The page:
Technically, it is legal for a law enforcement agency to track a person’s movements via their cell phone. In fact, if there is a court order, they can access messages, conversations, names, and phone numbers.
The police are using what is known as StingRay devices to track cell phones. There seems to be no limit to the use of these devices when it comes to a police investigation. With a StingRay device, which has been purchased by many police stations in the country, a law enforcer can, in fact, alter a device to force it to drop from a 4G or 3G bandwidth to an older 2G band, making it more vulnerable to tracking.
These facts can be food for conspiracy theories especially after it was found that the NSA allegedly had access to phone calls of millions of Verizon customers - a scandal that took place in 2013. Of course, the fact that a police officer can pin your location using your cell phone and even directly alter its band reception is something that can freak out many cell phone users.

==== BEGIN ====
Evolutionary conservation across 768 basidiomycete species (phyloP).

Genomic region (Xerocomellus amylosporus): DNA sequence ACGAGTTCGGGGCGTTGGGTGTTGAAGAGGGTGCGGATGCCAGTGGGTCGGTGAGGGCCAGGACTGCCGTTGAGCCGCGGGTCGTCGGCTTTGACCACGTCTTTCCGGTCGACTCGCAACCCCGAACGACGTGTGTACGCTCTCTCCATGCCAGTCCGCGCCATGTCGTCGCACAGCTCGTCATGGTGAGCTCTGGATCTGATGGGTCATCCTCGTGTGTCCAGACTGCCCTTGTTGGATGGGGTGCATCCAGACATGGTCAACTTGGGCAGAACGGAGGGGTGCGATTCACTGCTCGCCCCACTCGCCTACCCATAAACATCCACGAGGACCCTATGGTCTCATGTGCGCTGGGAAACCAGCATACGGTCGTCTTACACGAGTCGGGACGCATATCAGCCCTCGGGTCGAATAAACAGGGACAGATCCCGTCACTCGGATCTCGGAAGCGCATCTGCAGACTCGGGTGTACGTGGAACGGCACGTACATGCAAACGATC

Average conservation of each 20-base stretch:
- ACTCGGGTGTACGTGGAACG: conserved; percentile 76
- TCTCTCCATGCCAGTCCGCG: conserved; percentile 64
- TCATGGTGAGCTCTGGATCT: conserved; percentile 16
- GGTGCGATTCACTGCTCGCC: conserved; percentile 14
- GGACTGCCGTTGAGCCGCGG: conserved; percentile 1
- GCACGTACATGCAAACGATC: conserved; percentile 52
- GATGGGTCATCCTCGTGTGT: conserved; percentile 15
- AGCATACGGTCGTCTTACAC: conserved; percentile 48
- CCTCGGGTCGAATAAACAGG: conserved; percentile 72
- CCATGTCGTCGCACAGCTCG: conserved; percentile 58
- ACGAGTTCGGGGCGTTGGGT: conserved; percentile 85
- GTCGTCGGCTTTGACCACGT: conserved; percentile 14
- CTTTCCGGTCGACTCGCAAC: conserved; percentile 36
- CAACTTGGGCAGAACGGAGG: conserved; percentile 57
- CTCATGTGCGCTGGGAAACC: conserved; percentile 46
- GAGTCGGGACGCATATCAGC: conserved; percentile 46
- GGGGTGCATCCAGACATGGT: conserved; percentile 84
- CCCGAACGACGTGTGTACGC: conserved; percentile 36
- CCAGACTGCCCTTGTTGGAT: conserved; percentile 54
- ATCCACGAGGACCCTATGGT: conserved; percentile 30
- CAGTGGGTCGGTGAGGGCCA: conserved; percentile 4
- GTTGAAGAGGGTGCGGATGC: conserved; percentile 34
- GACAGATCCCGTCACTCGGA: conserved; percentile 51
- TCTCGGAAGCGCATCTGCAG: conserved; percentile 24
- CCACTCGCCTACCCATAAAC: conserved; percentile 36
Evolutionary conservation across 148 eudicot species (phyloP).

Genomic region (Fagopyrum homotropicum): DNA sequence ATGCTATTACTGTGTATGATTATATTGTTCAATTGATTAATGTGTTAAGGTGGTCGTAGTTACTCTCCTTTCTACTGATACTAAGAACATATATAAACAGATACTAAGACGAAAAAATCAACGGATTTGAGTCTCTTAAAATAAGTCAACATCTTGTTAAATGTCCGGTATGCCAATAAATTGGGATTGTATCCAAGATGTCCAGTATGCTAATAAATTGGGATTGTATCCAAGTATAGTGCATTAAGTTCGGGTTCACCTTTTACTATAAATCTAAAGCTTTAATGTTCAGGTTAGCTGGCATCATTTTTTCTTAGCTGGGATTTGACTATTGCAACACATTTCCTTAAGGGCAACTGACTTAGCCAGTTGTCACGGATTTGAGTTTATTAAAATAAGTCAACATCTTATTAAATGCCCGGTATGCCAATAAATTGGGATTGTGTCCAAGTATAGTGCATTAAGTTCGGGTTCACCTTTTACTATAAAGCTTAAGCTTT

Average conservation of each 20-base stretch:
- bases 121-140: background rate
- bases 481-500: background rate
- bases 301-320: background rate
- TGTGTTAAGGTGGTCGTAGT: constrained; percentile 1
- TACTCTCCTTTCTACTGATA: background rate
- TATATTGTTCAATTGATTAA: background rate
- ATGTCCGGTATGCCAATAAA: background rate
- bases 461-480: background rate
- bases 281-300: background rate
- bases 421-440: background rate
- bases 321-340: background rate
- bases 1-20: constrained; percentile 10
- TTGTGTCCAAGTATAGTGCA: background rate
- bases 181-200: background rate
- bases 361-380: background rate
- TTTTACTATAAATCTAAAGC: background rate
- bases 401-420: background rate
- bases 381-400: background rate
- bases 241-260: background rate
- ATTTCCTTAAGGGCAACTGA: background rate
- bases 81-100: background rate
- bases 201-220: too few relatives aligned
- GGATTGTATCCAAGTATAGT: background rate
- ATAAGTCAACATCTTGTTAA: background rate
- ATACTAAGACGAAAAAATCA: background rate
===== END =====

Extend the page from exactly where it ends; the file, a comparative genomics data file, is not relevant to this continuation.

However, police enforcers vow that they only utilize these devices in the line of duty. The Oakland Police Department, the San Francisco Police Department, the Sacramento County Sheriff's Department, the San Jose Police Department, and the Fremont Police Department, all Law Enforcement Agencies in Northern California have purchased StingRay devices. These devices not only help with geolocation but also allow full access to a suspect´s phone.
In most cases, police officers do not need a warrant to locate a cellphone. They do need a court order to access the information on the cell phone, but it has to be clear and proven that this could bring the investigation to a possible solution.